By February this year, reports of serious crimes in West Hollywood were already on a steady decline. Then, the pandemic hit, the city sheltered in place, and the crime rate plummeted.
West Hollywood Sheriff’s Station Capt. Edward Ramirez said that pre-pandemic, the number of people in the city, which has a population of about 37,000, could double or even triple as people came in to work during the week, or to visit local bars and restaurants on the weekends. These fluctuations, he said, are largely unique to West Hollywood, a city driven by the tourism and hospitality industry. In April, reports of serious crimes in the city hit a historic low.
“Most of what [the data on the decline in serious crimes] said to me was that our crime was not being committed by people who live in West Hollywood,” he said.
Crime has been down in almost all Part I categories – crimes the FBI considers to be more serious offenses – but the most significant decreases can be seen in vehicle burglaries, petty theft and grand theft. In May, vehicle burglaries were down almost 70%, petty theft was down 55%, and grand theft was down 45%, compared to the same time last year.
Capt. Ramirez said that before the pandemic, West Hollywood, along with other west side cities, had been contending with a particularly bad spate of vehicle burglaries for about 18 months – over 1,000 in that period. He said the crimes were mostly committed by gang members coming in from Oakland, who worked together in groups of two or three. Sheriff’s Department deputies, he said, identified the burglars, began to make traffic stops on rental vehicles registered to Oakland, made numerous arrests, and the crimes eventually tapered off.
In May, vehicle burglaries were in the single digits for the first time since 2016.
Lt. William Moulder of the West Hollywood Sheriff’s station said that lower crime in the city over time can, in part, be attributed to “progressive policing” here. In 2018, the city contracted with the Sheriff’s Department and Department of Mental Health (DMH) to provide a dedicated Mental Evaluation Team (MET) unit, which consists of a deputy sheriff trained in mental health and a licensed DMH clinician. The MET program was originally created in 1991 by the Sheriff’s Department, and in 2018, West Hollywood, which has long grappled with issues around mental health at a higher rate than surrounding areas, became the first city in Los Angeles County to fund its own MET unit.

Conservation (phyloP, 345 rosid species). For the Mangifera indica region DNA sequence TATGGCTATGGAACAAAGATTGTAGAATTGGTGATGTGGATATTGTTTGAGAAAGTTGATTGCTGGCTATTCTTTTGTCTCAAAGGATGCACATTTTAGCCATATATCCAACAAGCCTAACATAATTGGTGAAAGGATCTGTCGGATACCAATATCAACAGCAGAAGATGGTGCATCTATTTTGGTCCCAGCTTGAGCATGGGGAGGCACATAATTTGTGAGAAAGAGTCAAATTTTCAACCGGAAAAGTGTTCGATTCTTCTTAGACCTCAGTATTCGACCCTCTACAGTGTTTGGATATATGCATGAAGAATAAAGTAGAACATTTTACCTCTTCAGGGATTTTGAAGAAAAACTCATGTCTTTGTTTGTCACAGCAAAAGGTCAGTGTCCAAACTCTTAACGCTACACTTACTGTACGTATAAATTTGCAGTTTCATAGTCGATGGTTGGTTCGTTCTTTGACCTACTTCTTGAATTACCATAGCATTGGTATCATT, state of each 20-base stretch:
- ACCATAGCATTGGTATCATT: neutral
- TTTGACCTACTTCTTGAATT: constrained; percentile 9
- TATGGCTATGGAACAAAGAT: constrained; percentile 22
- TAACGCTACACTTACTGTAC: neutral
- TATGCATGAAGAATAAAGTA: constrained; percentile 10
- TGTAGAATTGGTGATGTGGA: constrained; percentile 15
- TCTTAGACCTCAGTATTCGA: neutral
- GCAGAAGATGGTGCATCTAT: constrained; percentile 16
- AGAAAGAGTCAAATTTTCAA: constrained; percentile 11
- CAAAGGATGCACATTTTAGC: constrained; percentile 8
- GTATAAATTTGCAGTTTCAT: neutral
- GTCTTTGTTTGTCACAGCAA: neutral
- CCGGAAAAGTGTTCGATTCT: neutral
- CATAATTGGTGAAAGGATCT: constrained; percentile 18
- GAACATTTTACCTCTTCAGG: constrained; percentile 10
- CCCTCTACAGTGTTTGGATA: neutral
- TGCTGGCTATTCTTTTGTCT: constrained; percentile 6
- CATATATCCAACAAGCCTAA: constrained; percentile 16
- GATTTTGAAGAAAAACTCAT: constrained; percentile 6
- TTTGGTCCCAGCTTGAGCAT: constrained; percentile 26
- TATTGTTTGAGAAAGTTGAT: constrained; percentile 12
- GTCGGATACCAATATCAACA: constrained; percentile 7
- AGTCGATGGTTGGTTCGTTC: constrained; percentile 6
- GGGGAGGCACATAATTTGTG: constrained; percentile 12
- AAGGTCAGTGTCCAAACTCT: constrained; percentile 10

“That was a commitment that our City Council made, recognizing that we needed that support,” said Corri Planck, the city’s strategic initiatives manager, who oversees a different contracted social services program, Step up on Second MIT, which targets West Hollywood’s homeless population. That program collaborates frequently with the MET unit.
Having a MET unit dedicated to the city has reduced the response time for emergency calls that required a mental health intervention, said Planck. In the fiscal year 2018-19, the West Hollywood MET unit averaged a response time of 5 to 10 minutes, compared to the countywide response time of 23 minutes for other MET units responding to countywide calls. According to that year’s annual report, the team responded to 308 calls, and prevented the use of force in 42 instances, saving approximately $257,659 in administrative time, that would otherwise have been used for documenting circumstances surrounding the use of force incidents.
However, even as crime rates dip, the West Hollywood Sheriff’s Station, like others across the country, is having internal discussions with City Council members and others about “how we can better do things” in response to the killing of George Floyd by former Minneapolis Officer Derek Chauvin, said Capt. Ramirez. On Wednesday, councilmembers John D’Amico and Lauren Meister brought forth a proposal to hire an independent expert to evaluate policing practices in West Hollywood.
“We’re not perfect, and we don’t do everything right all the time, but we are always striving to improve, and make what we do on behalf of the community better,” said Lt. Moulder.
Last year, the West Hollywood Station was chosen as one of five stations in L.A. County to pilot a body camera program, which will require deputies to wear the equipment, activate it during stops, and upload recordings to department computers at the end of each shift. Lt. Moulder said he expects the program to be up and running within the next two or three months, once the station receives the cameras.
Over the last few years, the city’s spending on public safety has held steady at about 21% of the total operating expenditure, and remains so in the budget for 2020-21. Even so, with city revenues languishing in the pandemic, the proposed expenditure on public safety is $4.5 million less than what was budgeted last year. Currently, there are 103 sworn officers and 39 professional staff members – which includes secretaries, crime analysts, law enforcement technicians, 911 operators and custody assistance workers – working for the West Hollywood Sheriff’s Station. The 2020-21 budget freezes two positions and eliminates a third, photo enforcement deputy, the city Public Safety Director Kristin Cook wrote in an email.
According to Capt. Ramirez, West Hollywood residents will be none the wiser.
“I can tell you that citizens of West Hollywood – and I say that without a doubt – will not notice any cut in services, or any cut in personnel you are going to see on the streets,” he said.